Case Studies: Perimenopause

Different herbal treatments work for two women with periomenopausal symptoms.


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As a man, I don’t completely know what subtle changes of estrogen and progesterone can do to a woman’s mood, temperature regulation, energy level, and especially to the regularity of her menstrual cycle. But I hear what women have reported to me in my clinical practice; I keep up on current research; and I have observed the changes in testosterone and probably other hormones in myself over the years. The effects of sexual hormones are profound. Studies show they can influence our behavior, learning ability, and sexual drive.

Over the years, a number of women have come into my clinic for help with what they thought were symptoms related to perimenopause. Perimenopause is the time before the cessation of ovulation and menses that can last for a few months to a year and, rarely, for up to ten or fifteen years. My experience and research tell me that if a woman experiences symptoms common to perimenopause for two or more years, she is more likely experiencing the effects of other health imbalances and not necessarily a drop in estrogen and progesterone due to primary loss of ovarian power.

Perimenopause and hormonal balance

The timing for perimenopause is different for each woman. Some women enter perimenopause in their thirties, but the average age is in one’s late forties or early fifties.

The process of menopause is not like flipping a switch—it’s often a gradual process that takes months or even years. Marked fluctuations in estrogen levels can occur and progesterone levels also decline as ovulation gradually ceases.

The tricky part for a woman and her herbalist is that hormonal balance is affected by a number of other factors besides age, including liver health and bile production, stress, diet, exercise, and overall health. The changes are often vague and inconsistent, so it may be difficult for a woman to identify what exactly is wrong. Such symptoms as reduced energy and sex drive, depression, and forgetfulness can come from a variety of causes, including poor nutrition or from sitting and staring at a computer screen all day. One recent study from Harvard Medical School found that perimenopausal women were twice as likely to experience depression than premenopausal women and four times more likely to be depressed if they also experience hot flashes.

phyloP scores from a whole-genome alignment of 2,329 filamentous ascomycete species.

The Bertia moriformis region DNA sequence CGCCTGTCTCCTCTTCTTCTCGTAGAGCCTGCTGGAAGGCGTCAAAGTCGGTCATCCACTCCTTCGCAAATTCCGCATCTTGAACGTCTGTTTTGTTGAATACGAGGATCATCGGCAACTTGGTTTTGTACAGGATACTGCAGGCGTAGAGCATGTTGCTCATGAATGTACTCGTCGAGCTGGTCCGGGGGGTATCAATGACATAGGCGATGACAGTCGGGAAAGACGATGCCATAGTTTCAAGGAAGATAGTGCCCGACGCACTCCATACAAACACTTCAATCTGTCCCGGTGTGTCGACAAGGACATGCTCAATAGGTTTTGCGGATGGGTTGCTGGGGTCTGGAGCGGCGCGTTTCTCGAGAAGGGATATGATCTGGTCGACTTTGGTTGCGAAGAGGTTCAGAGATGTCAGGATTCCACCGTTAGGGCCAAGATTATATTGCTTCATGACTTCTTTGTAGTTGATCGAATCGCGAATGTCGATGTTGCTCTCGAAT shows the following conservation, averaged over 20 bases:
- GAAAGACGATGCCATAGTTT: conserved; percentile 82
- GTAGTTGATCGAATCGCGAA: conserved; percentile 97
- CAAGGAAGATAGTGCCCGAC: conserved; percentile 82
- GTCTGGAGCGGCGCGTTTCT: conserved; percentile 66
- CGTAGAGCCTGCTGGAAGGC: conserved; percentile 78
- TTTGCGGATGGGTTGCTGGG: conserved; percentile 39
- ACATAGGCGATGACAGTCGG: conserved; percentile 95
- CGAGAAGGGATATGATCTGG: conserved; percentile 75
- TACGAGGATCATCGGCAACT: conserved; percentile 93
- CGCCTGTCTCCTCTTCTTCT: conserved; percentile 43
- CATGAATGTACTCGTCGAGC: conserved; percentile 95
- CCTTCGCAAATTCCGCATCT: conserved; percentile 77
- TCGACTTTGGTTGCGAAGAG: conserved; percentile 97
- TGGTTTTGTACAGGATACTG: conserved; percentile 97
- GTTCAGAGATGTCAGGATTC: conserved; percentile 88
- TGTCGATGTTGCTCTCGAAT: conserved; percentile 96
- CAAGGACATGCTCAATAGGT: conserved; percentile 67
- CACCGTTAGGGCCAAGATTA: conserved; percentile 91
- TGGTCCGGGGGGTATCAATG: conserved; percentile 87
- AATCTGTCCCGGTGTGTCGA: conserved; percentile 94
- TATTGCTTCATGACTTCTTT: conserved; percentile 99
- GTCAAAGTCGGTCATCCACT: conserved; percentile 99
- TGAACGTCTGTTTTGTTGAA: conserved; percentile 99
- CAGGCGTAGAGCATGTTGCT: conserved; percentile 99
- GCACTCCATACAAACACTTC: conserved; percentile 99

Two different cases

I remember two patients who clearly illustrate why it is difficult to make quick decisions about perimenopause and its effects.

Harriet was fifty-one and had come into the clinic to see if herbal medicine could help her with symptoms her doctor said were related to perimenopause. She described her increasing feelings of irritability, sleeplessness, hot flashes, vaginal dryness, forgetfulness, and loss of interest in sex. According to Traditional Chinese Medicine (TCM), menopause and the time period leading up to it can be related to deficiency syndromes of the kidney, heart, or blood, and might include stagnation of blood and vital energy. Kidney yin deficiency (basically hormonal deficiency) is common. TCM can identify imbalances of other systems, such as the liver system, that can make symptoms of hormonal imbalance worse.

Harriet had a very “wiry” liver pulse, and she reported headaches. Her tongue had a definite purple cast to the sides. These signs and symptoms clearly indicated a stagnant liver condition, and so herbs to reduce stagnation could help her overall condition, along with hormone-regulating herbs.

Claudia was forty-three, and she came into the clinic for the same symptoms as Harriet. She sat quietly as she described her irregular periods, irritability, and hot flashes. I had to listen closely be-cause her voice was low, almost without energy. Her tongue was extremely red with no normal thin white coating, and her pulses were weak and thready.